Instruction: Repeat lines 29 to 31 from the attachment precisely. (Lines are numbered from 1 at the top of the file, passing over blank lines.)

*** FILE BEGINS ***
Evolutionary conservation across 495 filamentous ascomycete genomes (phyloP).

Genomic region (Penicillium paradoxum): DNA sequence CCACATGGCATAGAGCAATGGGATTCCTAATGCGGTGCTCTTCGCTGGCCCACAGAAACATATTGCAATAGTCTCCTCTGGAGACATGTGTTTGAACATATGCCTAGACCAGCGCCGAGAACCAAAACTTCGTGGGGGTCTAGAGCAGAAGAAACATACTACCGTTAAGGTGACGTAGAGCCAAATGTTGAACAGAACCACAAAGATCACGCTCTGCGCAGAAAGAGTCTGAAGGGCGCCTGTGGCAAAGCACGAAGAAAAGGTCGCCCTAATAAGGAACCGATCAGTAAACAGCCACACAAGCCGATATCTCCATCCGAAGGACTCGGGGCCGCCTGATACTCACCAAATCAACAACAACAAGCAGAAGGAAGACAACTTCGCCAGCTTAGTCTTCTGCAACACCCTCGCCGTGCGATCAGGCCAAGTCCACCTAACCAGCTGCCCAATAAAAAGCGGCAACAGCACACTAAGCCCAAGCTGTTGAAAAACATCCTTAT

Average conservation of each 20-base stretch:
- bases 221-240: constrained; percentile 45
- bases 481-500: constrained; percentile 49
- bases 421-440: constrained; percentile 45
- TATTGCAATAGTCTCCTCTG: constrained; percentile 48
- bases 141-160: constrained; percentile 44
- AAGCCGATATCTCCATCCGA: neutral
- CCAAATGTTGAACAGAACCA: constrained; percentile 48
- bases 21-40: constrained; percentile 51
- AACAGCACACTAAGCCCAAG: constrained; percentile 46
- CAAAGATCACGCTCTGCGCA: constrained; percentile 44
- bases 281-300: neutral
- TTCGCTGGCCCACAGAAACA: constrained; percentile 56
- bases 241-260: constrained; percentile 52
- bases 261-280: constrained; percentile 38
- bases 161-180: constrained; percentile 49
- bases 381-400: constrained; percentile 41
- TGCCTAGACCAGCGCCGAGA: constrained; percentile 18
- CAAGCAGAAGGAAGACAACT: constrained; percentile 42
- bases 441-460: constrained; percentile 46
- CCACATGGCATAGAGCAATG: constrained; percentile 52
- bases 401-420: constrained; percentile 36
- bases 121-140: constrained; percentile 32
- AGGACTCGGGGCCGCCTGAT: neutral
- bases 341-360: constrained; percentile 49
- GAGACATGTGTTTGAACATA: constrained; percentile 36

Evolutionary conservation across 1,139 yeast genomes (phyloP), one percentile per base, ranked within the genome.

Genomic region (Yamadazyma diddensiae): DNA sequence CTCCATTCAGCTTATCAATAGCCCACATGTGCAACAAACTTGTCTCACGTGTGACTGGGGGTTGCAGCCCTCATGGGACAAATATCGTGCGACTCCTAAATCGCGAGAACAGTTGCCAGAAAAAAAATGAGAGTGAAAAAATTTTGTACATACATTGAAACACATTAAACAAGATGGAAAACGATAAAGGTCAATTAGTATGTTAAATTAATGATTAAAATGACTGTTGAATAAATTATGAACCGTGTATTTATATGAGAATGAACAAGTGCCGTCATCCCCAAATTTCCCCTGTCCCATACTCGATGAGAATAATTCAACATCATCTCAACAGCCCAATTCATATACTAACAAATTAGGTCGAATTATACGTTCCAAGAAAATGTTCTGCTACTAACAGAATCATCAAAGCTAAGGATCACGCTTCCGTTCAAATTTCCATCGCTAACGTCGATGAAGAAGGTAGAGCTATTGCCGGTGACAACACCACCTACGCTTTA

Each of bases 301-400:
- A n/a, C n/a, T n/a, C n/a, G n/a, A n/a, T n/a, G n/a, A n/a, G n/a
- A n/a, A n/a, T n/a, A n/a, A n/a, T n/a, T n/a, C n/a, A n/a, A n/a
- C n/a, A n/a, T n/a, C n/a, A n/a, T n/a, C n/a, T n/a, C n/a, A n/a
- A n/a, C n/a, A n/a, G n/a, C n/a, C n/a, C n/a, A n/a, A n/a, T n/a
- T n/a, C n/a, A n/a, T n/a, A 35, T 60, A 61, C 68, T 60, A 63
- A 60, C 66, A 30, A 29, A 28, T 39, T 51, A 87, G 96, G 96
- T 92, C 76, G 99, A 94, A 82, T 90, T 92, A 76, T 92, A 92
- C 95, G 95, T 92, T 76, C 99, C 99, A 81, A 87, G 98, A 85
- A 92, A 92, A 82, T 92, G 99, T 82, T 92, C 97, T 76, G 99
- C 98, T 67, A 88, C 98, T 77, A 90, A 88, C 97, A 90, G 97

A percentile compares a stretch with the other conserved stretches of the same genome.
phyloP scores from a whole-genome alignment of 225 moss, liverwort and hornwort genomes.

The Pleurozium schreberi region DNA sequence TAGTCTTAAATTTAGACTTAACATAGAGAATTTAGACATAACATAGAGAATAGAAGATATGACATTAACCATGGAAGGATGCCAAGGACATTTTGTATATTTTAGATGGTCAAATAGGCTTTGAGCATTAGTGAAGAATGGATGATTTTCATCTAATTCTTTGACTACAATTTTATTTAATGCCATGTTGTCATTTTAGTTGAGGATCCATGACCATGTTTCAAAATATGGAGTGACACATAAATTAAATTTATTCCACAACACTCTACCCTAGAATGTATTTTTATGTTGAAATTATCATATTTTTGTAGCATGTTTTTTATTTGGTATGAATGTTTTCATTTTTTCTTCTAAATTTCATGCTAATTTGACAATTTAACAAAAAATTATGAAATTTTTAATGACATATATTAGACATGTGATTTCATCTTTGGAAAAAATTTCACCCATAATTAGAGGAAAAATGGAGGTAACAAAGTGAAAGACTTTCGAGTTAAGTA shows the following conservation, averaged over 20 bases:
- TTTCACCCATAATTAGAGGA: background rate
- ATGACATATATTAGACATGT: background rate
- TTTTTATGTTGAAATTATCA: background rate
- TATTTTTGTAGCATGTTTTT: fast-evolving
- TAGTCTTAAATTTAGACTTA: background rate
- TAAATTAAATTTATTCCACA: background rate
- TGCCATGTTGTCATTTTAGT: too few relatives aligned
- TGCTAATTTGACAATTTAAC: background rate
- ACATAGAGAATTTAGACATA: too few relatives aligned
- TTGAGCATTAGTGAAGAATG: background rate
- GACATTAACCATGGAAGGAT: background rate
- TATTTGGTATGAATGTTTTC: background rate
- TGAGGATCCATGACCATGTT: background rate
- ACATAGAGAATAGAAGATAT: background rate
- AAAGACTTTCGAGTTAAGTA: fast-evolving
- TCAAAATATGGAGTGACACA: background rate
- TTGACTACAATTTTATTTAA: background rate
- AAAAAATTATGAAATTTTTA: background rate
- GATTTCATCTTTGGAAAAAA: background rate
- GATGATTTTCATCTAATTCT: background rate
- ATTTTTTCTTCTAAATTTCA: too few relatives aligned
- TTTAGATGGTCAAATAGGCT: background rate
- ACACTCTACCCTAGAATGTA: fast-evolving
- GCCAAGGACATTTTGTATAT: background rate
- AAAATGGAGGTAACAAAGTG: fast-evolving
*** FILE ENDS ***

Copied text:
Evolutionary conservation across 1,139 yeast genomes (phyloP), one percentile per base, ranked within the genome.

Genomic region (Yamadazyma diddensiae): DNA sequence CTCCATTCAGCTTATCAATAGCCCACATGTGCAACAAACTTGTCTCACGTGTGACTGGGGGTTGCAGCCCTCATGGGACAAATATCGTGCGACTCCTAAATCGCGAGAACAGTTGCCAGAAAAAAAATGAGAGTGAAAAAATTTTGTACATACATTGAAACACATTAAACAAGATGGAAAACGATAAAGGTCAATTAGTATGTTAAATTAATGATTAAAATGACTGTTGAATAAATTATGAACCGTGTATTTATATGAGAATGAACAAGTGCCGTCATCCCCAAATTTCCCCTGTCCCATACTCGATGAGAATAATTCAACATCATCTCAACAGCCCAATTCATATACTAACAAATTAGGTCGAATTATACGTTCCAAGAAAATGTTCTGCTACTAACAGAATCATCAAAGCTAAGGATCACGCTTCCGTTCAAATTTCCATCGCTAACGTCGATGAAGAAGGTAGAGCTATTGCCGGTGACAACACCACCTACGCTTTA

Each of bases 301-400: